There was a lot of controversy over the show of force that Joo Won showed toward Ra Im, when he forced her to sleep in the same bed with him. I didn’t really get too upset with this, because the girl had been beating up on the poor guy for the past 10+ episodes and he’d previously kissed her without her permission. This behavior was normal for them in the world of the drama, therefore, I didn’t really understand why people were so upset. But, then again, I am at an age where I can differentiate fiction from reality. It is also understandable that it could be worrying for people to see younger audiences taking these representations of a relationship at face value and thinking that this is what a real relationship should be like. While I agree with that worry, I do have to say that if we had “good” relationships on television, than there would be no “drama”.

Finally, I hated Joo Won’s mother. I hate the trope of the mother thinking that no woman is good enough for her son, and this drama wouldn’t let it die! Despite the fact that she didn’t back off from her stance and was treating Ra Im like crap, they let her get away with it and awarded her by allowing her visitation with their children! That was taking the “respect your elders” idea to the extreme. Elders can be wrong. They can be pigheaded. And it is not wrong to point how wrong they are out to them. This idea of the male getting the woman worthy of him is so prevalent in Asian society and always drives me crazy, and to see it in a fresh melo-comedy like this … I mean, couldn’t they find some other conflict? Not only does the mother go on and on about how lowly Ra Im is (is money really everything?), but she has Ra Im believing it. Why do the heroines start believing they’re worthless just because an outsider is harping at them; where is their self-confidence?! That part of the story really disappointed me, especially the fact that the conflict was stretched to the end of a 20-episode drama! Why couldn’t the show take care of it initially and move on!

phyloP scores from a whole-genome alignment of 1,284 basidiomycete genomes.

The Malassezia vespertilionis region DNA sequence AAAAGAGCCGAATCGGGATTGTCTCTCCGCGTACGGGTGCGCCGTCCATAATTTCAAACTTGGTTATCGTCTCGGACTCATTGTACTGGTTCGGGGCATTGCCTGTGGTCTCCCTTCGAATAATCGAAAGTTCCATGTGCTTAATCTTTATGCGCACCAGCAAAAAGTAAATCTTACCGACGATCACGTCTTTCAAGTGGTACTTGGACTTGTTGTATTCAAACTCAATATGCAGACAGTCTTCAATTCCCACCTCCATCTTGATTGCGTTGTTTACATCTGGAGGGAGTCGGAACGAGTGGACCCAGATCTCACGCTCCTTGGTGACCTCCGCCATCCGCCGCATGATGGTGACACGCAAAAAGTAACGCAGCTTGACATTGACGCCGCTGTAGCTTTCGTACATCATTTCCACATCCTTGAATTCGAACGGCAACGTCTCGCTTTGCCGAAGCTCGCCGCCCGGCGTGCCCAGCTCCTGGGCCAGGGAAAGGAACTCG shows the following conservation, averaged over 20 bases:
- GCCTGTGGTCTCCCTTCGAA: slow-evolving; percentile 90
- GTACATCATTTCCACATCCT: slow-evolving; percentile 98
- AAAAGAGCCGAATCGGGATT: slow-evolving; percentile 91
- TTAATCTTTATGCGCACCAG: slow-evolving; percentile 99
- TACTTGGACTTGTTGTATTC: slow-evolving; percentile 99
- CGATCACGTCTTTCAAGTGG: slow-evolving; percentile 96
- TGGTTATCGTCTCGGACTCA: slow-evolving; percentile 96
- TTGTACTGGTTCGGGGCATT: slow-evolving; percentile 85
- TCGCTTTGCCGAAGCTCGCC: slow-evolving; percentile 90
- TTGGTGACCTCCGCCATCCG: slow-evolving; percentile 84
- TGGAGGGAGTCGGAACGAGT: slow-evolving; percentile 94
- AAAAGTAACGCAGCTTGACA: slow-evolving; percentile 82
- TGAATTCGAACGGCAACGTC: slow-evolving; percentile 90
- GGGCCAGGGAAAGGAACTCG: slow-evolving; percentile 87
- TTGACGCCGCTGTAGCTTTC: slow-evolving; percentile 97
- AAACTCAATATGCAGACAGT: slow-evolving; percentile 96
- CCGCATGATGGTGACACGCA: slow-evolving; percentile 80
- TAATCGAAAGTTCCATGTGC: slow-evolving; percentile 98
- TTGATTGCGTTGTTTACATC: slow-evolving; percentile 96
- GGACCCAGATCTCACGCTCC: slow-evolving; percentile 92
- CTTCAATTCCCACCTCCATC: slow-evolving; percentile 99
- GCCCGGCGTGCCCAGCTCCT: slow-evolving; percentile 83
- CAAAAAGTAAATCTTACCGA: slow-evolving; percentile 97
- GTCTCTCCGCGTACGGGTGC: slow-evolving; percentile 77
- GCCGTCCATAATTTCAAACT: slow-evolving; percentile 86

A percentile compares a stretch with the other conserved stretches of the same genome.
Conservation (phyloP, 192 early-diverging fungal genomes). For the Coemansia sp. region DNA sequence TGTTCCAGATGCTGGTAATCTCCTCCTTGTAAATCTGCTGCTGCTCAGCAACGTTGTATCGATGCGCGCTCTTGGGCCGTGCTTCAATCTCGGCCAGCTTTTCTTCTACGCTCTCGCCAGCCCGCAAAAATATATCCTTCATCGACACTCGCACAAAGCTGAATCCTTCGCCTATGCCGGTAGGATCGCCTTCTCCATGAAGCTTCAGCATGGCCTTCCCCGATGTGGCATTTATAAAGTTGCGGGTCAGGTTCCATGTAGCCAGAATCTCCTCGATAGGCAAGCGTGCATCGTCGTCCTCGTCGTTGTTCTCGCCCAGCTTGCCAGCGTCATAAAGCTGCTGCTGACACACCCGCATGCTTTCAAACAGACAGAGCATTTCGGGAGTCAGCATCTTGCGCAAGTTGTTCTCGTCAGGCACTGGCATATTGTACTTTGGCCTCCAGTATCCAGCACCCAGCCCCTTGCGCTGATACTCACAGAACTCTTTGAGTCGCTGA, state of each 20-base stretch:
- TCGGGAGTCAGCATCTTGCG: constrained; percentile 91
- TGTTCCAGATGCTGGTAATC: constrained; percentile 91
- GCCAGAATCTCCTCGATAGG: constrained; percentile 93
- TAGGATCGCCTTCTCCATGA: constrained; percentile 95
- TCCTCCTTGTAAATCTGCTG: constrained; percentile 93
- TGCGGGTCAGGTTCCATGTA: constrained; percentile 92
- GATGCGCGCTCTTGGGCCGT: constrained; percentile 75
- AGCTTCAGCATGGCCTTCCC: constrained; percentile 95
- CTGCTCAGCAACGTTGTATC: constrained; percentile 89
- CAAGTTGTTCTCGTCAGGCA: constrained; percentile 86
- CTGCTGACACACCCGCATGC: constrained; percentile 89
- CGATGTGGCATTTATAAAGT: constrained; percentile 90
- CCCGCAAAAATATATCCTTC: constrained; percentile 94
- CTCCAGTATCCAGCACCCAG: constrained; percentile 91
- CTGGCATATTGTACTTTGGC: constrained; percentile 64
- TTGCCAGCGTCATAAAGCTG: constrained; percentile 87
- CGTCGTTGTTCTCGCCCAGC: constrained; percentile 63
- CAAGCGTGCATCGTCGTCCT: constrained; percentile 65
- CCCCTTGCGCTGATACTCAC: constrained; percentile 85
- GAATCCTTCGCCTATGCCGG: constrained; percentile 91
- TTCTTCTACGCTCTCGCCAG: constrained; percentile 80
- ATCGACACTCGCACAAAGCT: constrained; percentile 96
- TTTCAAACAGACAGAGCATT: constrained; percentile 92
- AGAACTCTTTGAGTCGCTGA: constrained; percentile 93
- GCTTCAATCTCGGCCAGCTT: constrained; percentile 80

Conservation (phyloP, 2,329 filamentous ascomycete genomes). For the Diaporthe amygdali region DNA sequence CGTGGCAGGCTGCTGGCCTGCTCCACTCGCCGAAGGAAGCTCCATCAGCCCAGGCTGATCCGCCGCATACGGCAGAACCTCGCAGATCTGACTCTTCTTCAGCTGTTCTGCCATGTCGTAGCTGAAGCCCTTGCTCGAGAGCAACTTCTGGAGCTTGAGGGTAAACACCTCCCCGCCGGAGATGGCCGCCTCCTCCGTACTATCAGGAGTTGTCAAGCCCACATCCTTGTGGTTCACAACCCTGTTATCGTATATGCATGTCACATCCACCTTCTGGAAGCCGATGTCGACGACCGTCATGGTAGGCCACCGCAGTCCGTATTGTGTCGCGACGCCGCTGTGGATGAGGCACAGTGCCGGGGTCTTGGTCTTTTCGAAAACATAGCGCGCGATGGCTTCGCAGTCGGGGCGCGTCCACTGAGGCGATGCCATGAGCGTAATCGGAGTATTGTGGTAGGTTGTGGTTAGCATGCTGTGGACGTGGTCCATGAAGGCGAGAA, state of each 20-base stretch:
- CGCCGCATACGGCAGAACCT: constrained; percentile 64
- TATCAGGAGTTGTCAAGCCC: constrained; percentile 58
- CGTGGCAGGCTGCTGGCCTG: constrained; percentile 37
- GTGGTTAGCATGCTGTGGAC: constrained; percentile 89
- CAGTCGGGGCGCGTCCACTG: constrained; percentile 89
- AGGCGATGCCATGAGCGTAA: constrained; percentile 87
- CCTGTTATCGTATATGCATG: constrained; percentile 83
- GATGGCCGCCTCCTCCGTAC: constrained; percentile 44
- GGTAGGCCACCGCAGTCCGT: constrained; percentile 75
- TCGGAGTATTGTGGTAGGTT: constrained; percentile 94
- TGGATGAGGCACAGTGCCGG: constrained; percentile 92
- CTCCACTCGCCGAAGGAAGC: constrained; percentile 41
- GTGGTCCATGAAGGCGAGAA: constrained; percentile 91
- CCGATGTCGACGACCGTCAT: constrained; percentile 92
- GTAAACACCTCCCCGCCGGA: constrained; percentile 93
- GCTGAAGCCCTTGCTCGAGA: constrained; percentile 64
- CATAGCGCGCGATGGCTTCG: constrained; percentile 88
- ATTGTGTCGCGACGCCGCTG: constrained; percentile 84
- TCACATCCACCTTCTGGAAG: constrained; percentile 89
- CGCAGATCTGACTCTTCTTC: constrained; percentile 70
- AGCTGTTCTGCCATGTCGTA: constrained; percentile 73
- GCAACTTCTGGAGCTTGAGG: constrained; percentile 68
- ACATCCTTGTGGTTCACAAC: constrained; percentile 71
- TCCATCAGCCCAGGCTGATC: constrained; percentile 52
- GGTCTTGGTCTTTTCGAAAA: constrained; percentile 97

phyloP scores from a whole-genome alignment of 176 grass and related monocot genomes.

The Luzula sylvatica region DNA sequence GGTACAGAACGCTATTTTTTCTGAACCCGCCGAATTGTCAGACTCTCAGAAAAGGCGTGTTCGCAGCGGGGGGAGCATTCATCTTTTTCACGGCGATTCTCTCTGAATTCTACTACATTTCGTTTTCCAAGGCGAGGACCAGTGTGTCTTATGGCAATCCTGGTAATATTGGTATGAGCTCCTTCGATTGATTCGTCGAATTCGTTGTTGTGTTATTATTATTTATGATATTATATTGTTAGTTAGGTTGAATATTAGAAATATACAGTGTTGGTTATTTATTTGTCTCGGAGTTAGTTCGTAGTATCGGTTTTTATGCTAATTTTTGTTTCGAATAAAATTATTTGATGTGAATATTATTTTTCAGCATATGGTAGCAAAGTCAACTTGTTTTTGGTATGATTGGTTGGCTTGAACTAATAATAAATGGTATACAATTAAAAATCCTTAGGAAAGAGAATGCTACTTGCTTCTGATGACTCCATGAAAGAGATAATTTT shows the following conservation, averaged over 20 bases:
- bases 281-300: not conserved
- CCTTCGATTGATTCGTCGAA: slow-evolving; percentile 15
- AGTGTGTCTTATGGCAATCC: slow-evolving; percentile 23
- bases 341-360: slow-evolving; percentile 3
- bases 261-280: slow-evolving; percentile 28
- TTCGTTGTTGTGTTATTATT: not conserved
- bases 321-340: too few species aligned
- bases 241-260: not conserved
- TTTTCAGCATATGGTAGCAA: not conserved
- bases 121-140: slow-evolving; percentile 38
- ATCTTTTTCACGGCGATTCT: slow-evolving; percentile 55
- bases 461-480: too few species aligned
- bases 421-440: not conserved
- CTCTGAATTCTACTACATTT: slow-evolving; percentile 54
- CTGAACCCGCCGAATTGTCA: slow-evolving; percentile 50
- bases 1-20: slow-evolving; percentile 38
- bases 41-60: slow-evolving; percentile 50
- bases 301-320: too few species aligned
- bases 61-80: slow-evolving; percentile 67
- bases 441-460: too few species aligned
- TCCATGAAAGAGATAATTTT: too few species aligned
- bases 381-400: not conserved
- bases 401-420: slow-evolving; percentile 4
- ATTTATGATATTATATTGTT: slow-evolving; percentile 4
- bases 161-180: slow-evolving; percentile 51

Additionally, I really wish that the writer had thought to explain more about these powers of foresight and other powers that Ra Im’s father had. How was he able to see the future? How was he able to switch their souls? And if he had the power to make everything all right, then why have them switch in the first place? And if he was able to make it all right at the end because of Joo Won’s selfless act, then why didn’t the show say so?!

Overall, this was a good drama to watch, but only if you’re willing to enjoy a deeply flawed hero, a cliched conflict, and some major holes in the plot. If not, this drama isn’t for you.